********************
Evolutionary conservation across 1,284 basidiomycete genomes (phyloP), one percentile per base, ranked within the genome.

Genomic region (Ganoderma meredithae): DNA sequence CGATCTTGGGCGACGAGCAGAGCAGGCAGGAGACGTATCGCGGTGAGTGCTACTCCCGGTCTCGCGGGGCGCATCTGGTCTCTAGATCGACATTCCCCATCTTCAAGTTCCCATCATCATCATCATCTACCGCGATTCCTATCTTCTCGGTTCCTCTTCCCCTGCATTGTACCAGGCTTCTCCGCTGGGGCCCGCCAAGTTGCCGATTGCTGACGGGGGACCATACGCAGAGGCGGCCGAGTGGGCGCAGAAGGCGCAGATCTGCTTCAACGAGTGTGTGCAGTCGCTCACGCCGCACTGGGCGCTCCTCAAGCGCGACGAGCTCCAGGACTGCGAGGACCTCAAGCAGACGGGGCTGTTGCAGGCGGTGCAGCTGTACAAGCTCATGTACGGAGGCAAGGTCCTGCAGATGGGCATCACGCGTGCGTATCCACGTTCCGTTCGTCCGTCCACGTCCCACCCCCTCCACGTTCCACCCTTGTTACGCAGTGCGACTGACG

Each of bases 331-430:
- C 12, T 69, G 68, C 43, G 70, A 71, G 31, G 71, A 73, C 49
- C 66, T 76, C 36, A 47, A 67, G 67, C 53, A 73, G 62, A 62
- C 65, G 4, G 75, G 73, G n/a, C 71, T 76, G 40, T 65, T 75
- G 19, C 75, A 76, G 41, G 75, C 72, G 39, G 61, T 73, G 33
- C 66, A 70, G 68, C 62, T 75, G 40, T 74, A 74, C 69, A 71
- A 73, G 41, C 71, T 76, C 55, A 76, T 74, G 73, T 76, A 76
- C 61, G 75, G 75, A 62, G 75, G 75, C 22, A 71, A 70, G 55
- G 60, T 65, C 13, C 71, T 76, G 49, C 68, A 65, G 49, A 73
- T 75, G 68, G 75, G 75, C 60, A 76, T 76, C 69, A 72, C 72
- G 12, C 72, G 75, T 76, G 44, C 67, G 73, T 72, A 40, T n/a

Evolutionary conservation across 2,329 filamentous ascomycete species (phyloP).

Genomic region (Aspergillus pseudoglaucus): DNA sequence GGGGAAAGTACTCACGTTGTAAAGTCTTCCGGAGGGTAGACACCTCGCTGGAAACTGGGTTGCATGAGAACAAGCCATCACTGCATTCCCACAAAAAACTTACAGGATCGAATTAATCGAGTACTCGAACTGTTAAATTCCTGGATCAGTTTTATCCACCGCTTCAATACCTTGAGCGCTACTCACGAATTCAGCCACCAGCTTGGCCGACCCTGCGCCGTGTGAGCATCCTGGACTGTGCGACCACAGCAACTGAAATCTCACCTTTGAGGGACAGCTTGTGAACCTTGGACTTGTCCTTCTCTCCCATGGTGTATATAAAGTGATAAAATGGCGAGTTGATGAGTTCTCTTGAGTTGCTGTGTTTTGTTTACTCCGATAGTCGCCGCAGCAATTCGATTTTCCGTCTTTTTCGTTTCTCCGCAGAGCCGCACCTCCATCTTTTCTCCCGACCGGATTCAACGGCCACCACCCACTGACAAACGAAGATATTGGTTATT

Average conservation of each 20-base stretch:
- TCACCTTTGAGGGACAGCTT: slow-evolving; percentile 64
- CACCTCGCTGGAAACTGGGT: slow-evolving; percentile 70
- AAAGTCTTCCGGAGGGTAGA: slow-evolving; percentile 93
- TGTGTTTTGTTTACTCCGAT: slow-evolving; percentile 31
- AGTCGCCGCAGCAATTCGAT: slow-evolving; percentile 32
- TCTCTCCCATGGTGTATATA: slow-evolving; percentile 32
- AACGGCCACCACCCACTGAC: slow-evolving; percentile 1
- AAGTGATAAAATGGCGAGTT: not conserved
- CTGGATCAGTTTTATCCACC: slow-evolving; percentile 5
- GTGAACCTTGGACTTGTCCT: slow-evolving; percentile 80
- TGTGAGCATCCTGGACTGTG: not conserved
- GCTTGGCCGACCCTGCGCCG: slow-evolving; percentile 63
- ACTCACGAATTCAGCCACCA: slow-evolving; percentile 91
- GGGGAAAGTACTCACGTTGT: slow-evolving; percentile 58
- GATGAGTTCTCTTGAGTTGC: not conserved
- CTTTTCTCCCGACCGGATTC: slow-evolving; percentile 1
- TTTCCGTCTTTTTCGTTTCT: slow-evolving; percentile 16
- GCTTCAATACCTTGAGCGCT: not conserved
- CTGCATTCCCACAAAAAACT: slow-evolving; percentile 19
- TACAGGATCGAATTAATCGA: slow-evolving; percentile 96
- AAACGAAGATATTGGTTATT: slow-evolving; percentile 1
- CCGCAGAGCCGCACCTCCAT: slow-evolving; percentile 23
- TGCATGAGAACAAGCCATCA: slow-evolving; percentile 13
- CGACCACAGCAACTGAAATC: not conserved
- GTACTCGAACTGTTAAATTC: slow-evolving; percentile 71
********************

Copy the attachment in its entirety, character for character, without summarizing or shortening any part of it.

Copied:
Evolutionary conservation across 1,284 basidiomycete genomes (phyloP), one percentile per base, ranked within the genome.

Genomic region (Ganoderma meredithae): DNA sequence CGATCTTGGGCGACGAGCAGAGCAGGCAGGAGACGTATCGCGGTGAGTGCTACTCCCGGTCTCGCGGGGCGCATCTGGTCTCTAGATCGACATTCCCCATCTTCAAGTTCCCATCATCATCATCATCTACCGCGATTCCTATCTTCTCGGTTCCTCTTCCCCTGCATTGTACCAGGCTTCTCCGCTGGGGCCCGCCAAGTTGCCGATTGCTGACGGGGGACCATACGCAGAGGCGGCCGAGTGGGCGCAGAAGGCGCAGATCTGCTTCAACGAGTGTGTGCAGTCGCTCACGCCGCACTGGGCGCTCCTCAAGCGCGACGAGCTCCAGGACTGCGAGGACCTCAAGCAGACGGGGCTGTTGCAGGCGGTGCAGCTGTACAAGCTCATGTACGGAGGCAAGGTCCTGCAGATGGGCATCACGCGTGCGTATCCACGTTCCGTTCGTCCGTCCACGTCCCACCCCCTCCACGTTCCACCCTTGTTACGCAGTGCGACTGACG

Each of bases 331-430:
- C 12, T 69, G 68, C 43, G 70, A 71, G 31, G 71, A 73, C 49
- C 66, T 76, C 36, A 47, A 67, G 67, C 53, A 73, G 62, A 62
- C 65, G 4, G 75, G 73, G n/a, C 71, T 76, G 40, T 65, T 75
- G 19, C 75, A 76, G 41, G 75, C 72, G 39, G 61, T 73, G 33
- C 66, A 70, G 68, C 62, T 75, G 40, T 74, A 74, C 69, A 71
- A 73, G 41, C 71, T 76, C 55, A 76, T 74, G 73, T 76, A 76
- C 61, G 75, G 75, A 62, G 75, G 75, C 22, A 71, A 70, G 55
- G 60, T 65, C 13, C 71, T 76, G 49, C 68, A 65, G 49, A 73
- T 75, G 68, G 75, G 75, C 60, A 76, T 76, C 69, A 72, C 72
- G 12, C 72, G 75, T 76, G 44, C 67, G 73, T 72, A 40, T n/a

Evolutionary conservation across 2,329 filamentous ascomycete species (phyloP).

Genomic region (Aspergillus pseudoglaucus): DNA sequence GGGGAAAGTACTCACGTTGTAAAGTCTTCCGGAGGGTAGACACCTCGCTGGAAACTGGGTTGCATGAGAACAAGCCATCACTGCATTCCCACAAAAAACTTACAGGATCGAATTAATCGAGTACTCGAACTGTTAAATTCCTGGATCAGTTTTATCCACCGCTTCAATACCTTGAGCGCTACTCACGAATTCAGCCACCAGCTTGGCCGACCCTGCGCCGTGTGAGCATCCTGGACTGTGCGACCACAGCAACTGAAATCTCACCTTTGAGGGACAGCTTGTGAACCTTGGACTTGTCCTTCTCTCCCATGGTGTATATAAAGTGATAAAATGGCGAGTTGATGAGTTCTCTTGAGTTGCTGTGTTTTGTTTACTCCGATAGTCGCCGCAGCAATTCGATTTTCCGTCTTTTTCGTTTCTCCGCAGAGCCGCACCTCCATCTTTTCTCCCGACCGGATTCAACGGCCACCACCCACTGACAAACGAAGATATTGGTTATT

Average conservation of each 20-base stretch:
- TCACCTTTGAGGGACAGCTT: slow-evolving; percentile 64
- CACCTCGCTGGAAACTGGGT: slow-evolving; percentile 70
- AAAGTCTTCCGGAGGGTAGA: slow-evolving; percentile 93
- TGTGTTTTGTTTACTCCGAT: slow-evolving; percentile 31
- AGTCGCCGCAGCAATTCGAT: slow-evolving; percentile 32
- TCTCTCCCATGGTGTATATA: slow-evolving; percentile 32
- AACGGCCACCACCCACTGAC: slow-evolving; percentile 1
- AAGTGATAAAATGGCGAGTT: not conserved
- CTGGATCAGTTTTATCCACC: slow-evolving; percentile 5
- GTGAACCTTGGACTTGTCCT: slow-evolving; percentile 80
- TGTGAGCATCCTGGACTGTG: not conserved
- GCTTGGCCGACCCTGCGCCG: slow-evolving; percentile 63
- ACTCACGAATTCAGCCACCA: slow-evolving; percentile 91
- GGGGAAAGTACTCACGTTGT: slow-evolving; percentile 58
- GATGAGTTCTCTTGAGTTGC: not conserved
- CTTTTCTCCCGACCGGATTC: slow-evolving; percentile 1
- TTTCCGTCTTTTTCGTTTCT: slow-evolving; percentile 16
- GCTTCAATACCTTGAGCGCT: not conserved
- CTGCATTCCCACAAAAAACT: slow-evolving; percentile 19
- TACAGGATCGAATTAATCGA: slow-evolving; percentile 96
- AAACGAAGATATTGGTTATT: slow-evolving; percentile 1
- CCGCAGAGCCGCACCTCCAT: slow-evolving; percentile 23
- TGCATGAGAACAAGCCATCA: slow-evolving; percentile 13
- CGACCACAGCAACTGAAATC: not conserved
- GTACTCGAACTGTTAAATTC: slow-evolving; percentile 71